A Scoping Review of Respirator Literature and a Survey among Dental Professionals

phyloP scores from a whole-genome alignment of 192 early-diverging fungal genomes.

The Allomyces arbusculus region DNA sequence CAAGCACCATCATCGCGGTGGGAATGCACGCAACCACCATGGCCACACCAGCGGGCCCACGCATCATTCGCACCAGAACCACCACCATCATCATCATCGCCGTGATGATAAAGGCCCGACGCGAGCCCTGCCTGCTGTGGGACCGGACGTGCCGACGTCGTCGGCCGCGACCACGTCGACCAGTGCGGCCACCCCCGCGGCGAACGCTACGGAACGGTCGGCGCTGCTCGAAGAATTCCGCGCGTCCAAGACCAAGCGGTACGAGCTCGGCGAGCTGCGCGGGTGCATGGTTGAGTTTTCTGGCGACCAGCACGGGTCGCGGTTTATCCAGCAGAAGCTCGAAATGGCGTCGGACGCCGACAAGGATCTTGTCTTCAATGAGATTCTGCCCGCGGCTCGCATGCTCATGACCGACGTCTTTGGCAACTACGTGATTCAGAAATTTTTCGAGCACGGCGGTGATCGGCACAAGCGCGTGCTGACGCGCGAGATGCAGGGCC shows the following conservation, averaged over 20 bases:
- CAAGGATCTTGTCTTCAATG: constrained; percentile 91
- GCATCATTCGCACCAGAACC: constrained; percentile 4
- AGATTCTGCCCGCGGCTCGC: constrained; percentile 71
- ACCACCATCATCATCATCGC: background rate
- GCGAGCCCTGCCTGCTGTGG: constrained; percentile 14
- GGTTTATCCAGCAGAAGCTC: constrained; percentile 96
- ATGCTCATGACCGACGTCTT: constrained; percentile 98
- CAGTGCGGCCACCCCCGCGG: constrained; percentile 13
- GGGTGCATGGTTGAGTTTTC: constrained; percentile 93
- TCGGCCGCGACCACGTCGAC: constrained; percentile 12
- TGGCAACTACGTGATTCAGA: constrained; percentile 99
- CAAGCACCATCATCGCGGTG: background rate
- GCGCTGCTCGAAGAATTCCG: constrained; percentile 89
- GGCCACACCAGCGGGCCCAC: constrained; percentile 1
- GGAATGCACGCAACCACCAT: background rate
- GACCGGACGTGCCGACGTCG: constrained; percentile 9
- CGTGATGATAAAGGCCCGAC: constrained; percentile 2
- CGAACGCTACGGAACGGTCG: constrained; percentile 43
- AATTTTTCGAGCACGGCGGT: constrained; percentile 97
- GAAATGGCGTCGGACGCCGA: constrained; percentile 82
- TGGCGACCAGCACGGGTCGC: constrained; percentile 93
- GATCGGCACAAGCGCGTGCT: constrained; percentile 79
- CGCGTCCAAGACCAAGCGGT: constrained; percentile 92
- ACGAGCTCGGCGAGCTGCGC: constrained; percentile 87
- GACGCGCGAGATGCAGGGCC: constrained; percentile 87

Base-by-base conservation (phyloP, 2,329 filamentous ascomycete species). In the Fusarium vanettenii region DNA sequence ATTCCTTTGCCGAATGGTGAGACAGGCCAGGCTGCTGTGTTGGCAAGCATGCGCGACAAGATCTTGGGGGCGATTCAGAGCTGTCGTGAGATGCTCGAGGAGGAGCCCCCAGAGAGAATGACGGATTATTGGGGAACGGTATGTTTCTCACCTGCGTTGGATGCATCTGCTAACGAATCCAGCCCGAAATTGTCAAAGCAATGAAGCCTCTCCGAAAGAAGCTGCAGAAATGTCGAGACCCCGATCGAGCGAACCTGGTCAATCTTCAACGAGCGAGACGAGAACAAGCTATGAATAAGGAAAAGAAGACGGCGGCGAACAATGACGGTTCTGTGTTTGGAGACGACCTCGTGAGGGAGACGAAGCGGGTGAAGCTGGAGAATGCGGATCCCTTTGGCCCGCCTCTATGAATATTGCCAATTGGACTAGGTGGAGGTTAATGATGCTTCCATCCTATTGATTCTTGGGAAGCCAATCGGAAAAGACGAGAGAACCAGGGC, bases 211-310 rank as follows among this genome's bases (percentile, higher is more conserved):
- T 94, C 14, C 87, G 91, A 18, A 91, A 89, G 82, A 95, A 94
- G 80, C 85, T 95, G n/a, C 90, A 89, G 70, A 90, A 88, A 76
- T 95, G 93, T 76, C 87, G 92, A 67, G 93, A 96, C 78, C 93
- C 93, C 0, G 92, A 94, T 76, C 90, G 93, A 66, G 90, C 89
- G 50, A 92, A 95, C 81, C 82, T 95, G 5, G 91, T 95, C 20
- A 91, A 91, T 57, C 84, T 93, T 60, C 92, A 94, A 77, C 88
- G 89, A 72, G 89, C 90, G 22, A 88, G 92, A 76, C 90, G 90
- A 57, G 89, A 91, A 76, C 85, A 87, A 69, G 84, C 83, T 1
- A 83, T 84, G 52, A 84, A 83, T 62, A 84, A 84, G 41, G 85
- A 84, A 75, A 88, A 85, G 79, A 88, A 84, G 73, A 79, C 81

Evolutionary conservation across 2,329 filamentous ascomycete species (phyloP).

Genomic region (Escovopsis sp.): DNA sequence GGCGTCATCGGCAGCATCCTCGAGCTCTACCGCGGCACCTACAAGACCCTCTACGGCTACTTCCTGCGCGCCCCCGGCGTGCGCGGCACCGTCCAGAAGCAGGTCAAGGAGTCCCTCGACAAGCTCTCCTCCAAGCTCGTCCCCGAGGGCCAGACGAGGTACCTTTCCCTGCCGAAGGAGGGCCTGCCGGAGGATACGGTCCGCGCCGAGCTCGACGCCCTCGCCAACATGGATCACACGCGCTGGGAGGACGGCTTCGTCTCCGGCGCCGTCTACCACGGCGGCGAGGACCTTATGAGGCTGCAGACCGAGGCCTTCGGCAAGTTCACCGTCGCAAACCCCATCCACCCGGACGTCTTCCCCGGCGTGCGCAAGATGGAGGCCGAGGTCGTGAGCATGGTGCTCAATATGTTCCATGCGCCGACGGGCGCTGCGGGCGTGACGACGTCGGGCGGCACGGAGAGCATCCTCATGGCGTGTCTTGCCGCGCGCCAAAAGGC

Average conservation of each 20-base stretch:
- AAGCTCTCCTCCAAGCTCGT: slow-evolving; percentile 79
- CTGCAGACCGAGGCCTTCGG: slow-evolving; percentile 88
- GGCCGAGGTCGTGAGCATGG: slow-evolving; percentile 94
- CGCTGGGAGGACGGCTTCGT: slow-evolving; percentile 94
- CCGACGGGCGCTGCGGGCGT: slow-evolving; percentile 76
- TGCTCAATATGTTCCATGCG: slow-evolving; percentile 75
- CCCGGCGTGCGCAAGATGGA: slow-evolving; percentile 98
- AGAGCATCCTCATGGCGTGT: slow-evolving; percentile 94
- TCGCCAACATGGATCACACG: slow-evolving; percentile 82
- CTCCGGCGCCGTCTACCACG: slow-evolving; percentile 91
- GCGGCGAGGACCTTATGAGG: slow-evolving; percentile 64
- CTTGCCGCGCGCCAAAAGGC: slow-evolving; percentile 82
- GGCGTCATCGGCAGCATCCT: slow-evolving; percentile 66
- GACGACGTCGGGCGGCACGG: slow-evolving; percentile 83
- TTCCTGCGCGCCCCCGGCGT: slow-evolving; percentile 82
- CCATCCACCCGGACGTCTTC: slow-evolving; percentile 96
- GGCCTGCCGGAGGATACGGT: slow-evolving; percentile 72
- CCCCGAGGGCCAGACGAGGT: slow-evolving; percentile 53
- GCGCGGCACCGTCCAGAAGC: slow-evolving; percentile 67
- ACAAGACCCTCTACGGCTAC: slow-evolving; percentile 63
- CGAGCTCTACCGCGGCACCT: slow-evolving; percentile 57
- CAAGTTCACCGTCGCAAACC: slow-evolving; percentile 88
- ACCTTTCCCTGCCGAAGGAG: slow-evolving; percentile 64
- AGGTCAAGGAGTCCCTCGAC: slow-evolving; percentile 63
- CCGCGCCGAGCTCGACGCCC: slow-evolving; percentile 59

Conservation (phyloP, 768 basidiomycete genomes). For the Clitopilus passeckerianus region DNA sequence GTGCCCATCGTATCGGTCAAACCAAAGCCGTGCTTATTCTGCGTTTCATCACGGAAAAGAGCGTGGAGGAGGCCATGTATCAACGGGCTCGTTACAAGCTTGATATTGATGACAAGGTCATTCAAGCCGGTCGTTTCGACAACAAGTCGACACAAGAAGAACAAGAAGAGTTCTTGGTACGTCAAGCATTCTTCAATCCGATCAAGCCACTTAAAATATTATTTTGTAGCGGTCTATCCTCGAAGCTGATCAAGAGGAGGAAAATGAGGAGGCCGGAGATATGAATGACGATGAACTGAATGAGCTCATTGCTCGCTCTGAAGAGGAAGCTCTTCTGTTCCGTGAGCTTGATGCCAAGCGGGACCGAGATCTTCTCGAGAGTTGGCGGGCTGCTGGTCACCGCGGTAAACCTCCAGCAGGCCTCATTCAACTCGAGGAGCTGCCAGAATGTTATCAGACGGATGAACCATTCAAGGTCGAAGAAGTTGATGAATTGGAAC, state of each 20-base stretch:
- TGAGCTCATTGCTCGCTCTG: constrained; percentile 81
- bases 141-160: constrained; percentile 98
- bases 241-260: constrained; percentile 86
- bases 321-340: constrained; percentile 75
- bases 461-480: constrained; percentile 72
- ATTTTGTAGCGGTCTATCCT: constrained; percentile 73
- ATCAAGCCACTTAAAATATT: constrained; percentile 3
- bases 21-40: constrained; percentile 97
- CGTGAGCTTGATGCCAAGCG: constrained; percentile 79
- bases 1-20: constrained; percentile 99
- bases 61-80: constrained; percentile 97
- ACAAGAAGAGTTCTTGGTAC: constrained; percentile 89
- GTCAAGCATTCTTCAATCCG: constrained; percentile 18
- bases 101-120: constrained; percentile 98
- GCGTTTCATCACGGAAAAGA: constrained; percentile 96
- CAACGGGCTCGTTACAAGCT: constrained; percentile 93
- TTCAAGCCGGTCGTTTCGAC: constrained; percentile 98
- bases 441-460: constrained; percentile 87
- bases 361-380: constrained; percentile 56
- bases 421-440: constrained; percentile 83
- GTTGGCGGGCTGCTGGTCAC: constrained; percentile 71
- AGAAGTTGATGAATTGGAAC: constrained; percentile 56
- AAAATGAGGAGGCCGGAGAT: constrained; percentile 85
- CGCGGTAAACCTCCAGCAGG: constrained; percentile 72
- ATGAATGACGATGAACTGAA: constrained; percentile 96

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Severe acute respiratory syndrome coronavirus 2 (SARS-CoV-2) virus was discovered in China in late 2019 and subsequently triggered a global pandemic. Dentists, like many other health professionals, are at an increased risk of contracting the virus as they work in close proximity to patients, especially when performing aerosol-generating procedures. Thus, in order for dentists to protect themselves and their patients, it is recommended that practitioners wear filtering facepiece 2 (FFP2) respirators. The prolonged use of these FFP2 respirators has been linked to several side effects. The aim of this paper is to assess the perceived experience associated with N95/FFP2 respirators based on the available literature and data collected through an online survey completed by Italian dental professionals. Articles were included up to May 2020 and literature searches were conducted through The National Library of Medicine, Cochrane Central Register of Controlled Trials, and Embase databases. The search terms included COVID-19, respirators, masks, and discomfort. An online survey was administered to 256 Italian dentists. The results from this survey were in agreement with the available literature. The findings concurred that the prolonged use of respirators was associated with headaches (47.5%), severe exertion and discomfort (50.8%), moderate concentration problems (54.3%), moderate breathing difficulties (63.5%), and consequently, an impaired work ability (85.5%). These findings were not influenced by the number of hours spent wearing the respirator. Despite several side effects, FFP2 respirators are fundamental in protecting dentists and their importance was acknowledged.